Nigeria arrests fugitive ex-Liberian warlord Taylor

 

By Ibrahim Mshelizza 6 minutes ago

Fugitive former Liberian President Charles Taylor was captured on Nigeria’s border with Cameroon on Wednesday, easing Nigeria’s embarrassment at his escape from imminent extradition.

President Olusegun Obasanjo, currently on a visit to Washington which has been pressing for the former warlord to stand trial for war crimes, ordered that he be immediately repatriated to Liberia, Information Minister Frank Nweke said.

The dramatic dawn arrest at a remote border crossing in Nigeria’s arid northeast was the latest twist in a saga which has divided the two West African nations and nearly derailed Obasanjo’s meeting with U.S. President George W. Bush.

“He was arrested in Borno state, at the Cameroon border, in the early hours of this morning,” said police spokesman Haz Iwendi.

The 58-year-old former warlord was seized more than 930 miles from Calabar, where he had been living in exile since 2003 until his disappearance on Monday night.

Taylor was traveling in a jeep with diplomatic plates with a woman and boy, and a large amount of money in dollars in a trunk, local officials said.

He was escorted to a military barracks in the Borno state capital Maiduguri and then to the airport where a Nigerian presidential jet was waiting. A Reuters reporter saw Taylor, dressed in a white safari suit, walk onto the runway surrounded by about 20 soldiers.

The plane later took off from Maiduguri. A security official said it would take Taylor direct to Liberia’s capital Monrovia.

U.N. peacekeepers in Liberia prepared to arrest Taylor at Monrovia’s Roberts International Airport and deliver him to a Sierra Leone war crimes court.

The United States has been pressing for Taylor to stand trial in the special U.N.-backed court in Sierra Leone. Nigeria and Liberia have been at odds over how to handle the case since Liberia’s newly-elected president asked for him to be handed over in early March.

“President Obasanjo has ordered the immediate repatriation of Charles Taylor to Liberia … to help the government of Liberia which had requested custody of the former president,” Nweke, the information minister, said in a statement.

CHARGES

Taylor went into exile as part of a deal to end 14 years of civil war in Liberia that spilled over into nearby states.

In Sierra Leone, he is accused of supporting rebels notorious for hacking off the limbs of civilians in exchange for diamonds to finance the Liberian conflict. An estimated 300,000 died in the wars that spawned a generation of child soldiers.

Nigeria had resisted sending Taylor to Sierra Leone, arguing that the terms of his asylum stated that he could only be returned to Liberia.

Some fear that Taylor’s presence in Liberia could spark renewed bloodshed in the region as it recovers from the devastating conflict.

Taylor’s disappearance from his residence on Monday caused an international outcry. Some U.S. congressmen urged Bush to cancel Wednesday’s meeting with Obasanjo.

Nweke’s statement said the meeting was going ahead and the two presidents would discuss the matter of Taylor’s disappearance from Calabar.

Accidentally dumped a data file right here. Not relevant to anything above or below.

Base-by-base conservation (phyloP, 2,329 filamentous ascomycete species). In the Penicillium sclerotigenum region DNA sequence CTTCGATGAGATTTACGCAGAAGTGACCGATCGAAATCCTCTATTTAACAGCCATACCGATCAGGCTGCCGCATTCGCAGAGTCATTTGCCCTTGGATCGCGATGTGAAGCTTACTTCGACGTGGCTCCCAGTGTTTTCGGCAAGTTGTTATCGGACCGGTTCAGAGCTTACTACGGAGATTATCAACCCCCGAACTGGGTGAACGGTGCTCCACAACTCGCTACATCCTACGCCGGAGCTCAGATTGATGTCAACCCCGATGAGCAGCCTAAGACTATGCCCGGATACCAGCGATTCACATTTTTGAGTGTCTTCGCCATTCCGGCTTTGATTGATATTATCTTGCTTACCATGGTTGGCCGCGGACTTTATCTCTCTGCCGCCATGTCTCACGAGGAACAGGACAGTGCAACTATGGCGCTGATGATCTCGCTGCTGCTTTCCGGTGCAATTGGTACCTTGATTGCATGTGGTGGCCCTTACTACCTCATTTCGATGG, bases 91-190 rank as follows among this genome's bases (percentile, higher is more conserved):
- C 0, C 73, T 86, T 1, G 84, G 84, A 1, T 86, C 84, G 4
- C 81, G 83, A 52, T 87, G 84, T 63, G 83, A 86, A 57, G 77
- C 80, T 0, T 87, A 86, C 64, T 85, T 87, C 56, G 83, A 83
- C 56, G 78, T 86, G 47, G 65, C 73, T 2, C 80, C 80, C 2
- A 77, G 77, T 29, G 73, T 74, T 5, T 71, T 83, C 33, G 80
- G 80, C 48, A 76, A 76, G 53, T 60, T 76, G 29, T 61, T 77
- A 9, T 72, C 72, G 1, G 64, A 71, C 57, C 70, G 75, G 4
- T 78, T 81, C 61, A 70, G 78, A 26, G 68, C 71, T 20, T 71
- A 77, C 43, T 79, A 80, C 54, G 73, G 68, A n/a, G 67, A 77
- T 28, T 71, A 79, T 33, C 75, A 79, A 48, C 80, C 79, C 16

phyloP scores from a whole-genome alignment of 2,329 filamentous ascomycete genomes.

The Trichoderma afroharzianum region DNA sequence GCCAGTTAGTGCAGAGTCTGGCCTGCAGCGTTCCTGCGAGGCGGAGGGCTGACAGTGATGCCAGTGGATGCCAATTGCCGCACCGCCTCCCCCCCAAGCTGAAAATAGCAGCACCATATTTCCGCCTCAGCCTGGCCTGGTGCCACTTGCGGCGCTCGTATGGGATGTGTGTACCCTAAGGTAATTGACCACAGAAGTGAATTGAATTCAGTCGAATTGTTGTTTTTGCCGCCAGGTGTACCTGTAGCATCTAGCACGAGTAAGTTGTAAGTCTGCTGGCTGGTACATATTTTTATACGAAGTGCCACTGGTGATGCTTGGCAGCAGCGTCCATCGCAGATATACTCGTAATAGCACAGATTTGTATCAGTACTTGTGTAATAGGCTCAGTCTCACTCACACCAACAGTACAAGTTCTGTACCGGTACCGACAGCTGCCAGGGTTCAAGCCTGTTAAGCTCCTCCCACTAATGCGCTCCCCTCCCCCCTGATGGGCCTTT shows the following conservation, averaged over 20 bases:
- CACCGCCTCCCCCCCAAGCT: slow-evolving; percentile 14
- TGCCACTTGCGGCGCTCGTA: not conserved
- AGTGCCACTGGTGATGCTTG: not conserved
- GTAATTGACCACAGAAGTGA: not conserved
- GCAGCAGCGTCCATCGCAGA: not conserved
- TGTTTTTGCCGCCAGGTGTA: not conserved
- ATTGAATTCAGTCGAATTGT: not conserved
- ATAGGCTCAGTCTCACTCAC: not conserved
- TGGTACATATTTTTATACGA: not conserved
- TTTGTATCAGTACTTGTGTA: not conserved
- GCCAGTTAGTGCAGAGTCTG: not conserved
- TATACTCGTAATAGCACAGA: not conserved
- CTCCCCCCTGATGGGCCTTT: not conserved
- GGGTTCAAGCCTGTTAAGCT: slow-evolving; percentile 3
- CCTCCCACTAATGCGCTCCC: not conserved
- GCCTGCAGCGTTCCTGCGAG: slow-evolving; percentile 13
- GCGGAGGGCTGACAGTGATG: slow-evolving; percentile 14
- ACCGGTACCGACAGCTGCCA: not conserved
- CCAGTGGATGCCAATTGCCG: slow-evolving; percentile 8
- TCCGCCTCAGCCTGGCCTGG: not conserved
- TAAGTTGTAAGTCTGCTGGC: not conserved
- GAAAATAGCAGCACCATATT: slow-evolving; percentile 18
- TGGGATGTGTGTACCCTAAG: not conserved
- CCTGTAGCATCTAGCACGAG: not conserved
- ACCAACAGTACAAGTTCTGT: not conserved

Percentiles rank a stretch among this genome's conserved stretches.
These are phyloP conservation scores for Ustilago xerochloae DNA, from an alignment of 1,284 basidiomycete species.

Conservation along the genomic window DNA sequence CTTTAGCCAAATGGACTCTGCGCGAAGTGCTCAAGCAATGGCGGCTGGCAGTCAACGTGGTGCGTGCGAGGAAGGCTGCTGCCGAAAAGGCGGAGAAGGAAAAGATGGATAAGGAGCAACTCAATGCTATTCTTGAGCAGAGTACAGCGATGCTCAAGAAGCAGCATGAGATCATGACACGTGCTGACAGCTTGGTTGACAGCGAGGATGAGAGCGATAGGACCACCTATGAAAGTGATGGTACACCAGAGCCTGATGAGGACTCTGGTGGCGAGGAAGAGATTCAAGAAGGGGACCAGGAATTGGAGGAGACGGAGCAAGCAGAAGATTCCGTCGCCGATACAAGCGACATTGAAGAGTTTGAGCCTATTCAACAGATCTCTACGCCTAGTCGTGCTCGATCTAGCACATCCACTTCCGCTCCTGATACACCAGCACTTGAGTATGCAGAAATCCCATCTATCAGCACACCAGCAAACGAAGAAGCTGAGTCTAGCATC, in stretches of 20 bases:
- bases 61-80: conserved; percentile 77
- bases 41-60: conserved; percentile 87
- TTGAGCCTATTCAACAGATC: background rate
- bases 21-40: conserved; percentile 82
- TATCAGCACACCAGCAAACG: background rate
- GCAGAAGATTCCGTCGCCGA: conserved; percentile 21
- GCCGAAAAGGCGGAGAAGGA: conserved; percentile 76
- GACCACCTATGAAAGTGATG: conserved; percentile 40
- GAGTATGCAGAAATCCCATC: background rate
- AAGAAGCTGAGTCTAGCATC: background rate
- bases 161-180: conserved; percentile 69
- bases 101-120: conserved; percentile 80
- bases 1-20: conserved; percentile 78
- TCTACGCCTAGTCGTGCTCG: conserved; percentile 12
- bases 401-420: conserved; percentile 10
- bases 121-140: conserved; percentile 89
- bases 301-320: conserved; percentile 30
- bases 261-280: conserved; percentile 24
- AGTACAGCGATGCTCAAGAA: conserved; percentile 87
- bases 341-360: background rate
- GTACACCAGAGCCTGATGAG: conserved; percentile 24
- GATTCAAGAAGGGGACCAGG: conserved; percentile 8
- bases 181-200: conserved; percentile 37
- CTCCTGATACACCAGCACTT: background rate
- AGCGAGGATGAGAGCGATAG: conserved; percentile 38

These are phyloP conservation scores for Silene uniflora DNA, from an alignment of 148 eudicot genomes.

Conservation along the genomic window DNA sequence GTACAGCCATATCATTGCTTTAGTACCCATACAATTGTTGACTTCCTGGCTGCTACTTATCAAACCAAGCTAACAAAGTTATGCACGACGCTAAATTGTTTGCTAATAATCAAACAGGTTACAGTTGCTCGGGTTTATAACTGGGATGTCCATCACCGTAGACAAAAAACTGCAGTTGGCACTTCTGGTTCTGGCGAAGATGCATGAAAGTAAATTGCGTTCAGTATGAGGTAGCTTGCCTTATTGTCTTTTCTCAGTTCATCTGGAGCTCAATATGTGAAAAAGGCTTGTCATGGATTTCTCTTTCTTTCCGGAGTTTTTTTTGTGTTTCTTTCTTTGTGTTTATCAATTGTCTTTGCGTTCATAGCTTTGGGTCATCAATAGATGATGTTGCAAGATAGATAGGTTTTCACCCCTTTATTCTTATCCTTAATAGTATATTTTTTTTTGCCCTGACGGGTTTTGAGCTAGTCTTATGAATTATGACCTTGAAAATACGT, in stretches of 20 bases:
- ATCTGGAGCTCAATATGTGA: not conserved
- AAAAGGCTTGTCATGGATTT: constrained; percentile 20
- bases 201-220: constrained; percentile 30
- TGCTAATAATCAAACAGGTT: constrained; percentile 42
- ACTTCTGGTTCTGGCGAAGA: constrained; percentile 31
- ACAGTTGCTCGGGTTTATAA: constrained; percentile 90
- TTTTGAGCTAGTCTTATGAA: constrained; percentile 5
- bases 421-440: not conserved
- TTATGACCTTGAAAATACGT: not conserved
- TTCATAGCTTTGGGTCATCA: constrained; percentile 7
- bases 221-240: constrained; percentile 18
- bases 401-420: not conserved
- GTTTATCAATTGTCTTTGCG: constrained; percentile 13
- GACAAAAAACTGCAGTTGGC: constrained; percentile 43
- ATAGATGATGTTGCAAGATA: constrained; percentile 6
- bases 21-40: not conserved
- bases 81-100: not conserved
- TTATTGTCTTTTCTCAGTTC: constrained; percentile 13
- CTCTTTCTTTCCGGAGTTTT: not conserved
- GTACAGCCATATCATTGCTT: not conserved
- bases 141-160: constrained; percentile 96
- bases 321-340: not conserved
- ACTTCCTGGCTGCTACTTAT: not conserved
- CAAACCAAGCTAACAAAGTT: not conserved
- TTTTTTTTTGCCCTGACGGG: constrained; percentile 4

Nweke said Obasanjo and Bush would also discuss bilateral issues and matters of security, conflict resolution and developments in Africa. The United States has major oil interests in Nigeria, its fifth biggest supplier of crude.

(Additional reporting by Estelle Shirbon and Felix Onuah in Abuja, Tom Ashby in Lagos)

Ex-Liberian Leader Captured in Nigeria

By BASHIR ADIGUN, Associated Press Writer 6 minutes ago

Former Liberian President Charles Taylor, who vanished in Nigeria after authorities reluctantly agreed to transfer him to a war crimes tribunal, was arrested trying to cross the border into Cameroon, Nigerian police said Wednesday.

Taylor was captured Tuesday night by security forces in the far northeastern border town of Gamboru, in Borno State, nearly 600 miles from the villa in southern Calabar from which he reportedly disappeared Monday night, Information Minister Frank Nweke said in a statement.

President Olusegun Obasanjo, on a visit to the United States, ordered Taylor’s “immediate repatriation” to Liberia, the statement said.

Taylor disappeared just days after Nigeria, which had granted him asylum under a 2003 agreement that helped end Liberia’s 14-year civil war, bowed to pressure to surrender Taylor to face justice.

The admission that Taylor had slipped away came an hour before Obasanjo left Nigeria on a presidential jet headed for Washington, where he was scheduled to meet with President Bush on Wednesday. The White house had suggested the meeting might be canceled if Nigeria’s leader didn’t have some answers for Bush about Taylor’s disappearance.

Nigeria had announced it would hand Taylor over to a U.N.-backed tribunal to be tried for alleged war crimes related to Sierra Leone’s 1991-2001 civil war, but the government made no moves to arrest him before he disappeared.

Taylor, a one-time warlord and rebel leader, is charged with backing Sierra Leone rebels, including child fighters, who terrorized victims by chopping off body parts. He would be the first African leader to face trial for crimes against humanity.